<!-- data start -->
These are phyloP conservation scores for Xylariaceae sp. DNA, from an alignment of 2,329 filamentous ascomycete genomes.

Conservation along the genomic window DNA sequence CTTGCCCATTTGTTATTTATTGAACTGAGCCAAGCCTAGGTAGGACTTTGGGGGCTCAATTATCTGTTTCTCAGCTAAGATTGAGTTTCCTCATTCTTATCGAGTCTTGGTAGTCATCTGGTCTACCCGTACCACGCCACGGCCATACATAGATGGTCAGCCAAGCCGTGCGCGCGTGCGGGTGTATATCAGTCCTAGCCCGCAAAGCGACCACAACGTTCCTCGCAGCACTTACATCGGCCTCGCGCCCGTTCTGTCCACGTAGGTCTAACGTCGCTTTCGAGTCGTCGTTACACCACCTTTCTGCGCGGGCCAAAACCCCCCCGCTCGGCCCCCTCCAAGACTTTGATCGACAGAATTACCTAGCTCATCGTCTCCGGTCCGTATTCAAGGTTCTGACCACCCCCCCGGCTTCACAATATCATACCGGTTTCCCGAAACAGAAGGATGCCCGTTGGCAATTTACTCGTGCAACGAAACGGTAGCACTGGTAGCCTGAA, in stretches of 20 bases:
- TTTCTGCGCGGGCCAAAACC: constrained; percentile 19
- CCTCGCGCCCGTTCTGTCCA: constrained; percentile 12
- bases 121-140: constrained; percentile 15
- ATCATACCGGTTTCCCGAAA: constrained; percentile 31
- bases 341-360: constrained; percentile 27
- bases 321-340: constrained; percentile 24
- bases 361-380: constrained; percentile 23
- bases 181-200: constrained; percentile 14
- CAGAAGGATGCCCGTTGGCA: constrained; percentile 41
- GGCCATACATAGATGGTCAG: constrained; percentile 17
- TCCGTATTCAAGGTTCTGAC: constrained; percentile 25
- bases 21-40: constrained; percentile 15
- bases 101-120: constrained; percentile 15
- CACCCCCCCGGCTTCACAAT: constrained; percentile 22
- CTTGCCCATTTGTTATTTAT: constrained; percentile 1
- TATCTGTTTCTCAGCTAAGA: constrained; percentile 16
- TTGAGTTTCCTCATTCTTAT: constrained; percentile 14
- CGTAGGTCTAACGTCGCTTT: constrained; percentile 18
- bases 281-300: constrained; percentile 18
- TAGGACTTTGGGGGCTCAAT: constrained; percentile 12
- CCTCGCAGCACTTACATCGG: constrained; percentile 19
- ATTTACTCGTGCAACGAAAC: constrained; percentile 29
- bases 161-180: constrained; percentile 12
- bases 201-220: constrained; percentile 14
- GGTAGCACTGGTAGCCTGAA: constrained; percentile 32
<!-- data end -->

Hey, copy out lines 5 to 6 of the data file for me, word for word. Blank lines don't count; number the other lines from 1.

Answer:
- bases 121-140: constrained; percentile 15
- ATCATACCGGTTTCCCGAAA: constrained; percentile 31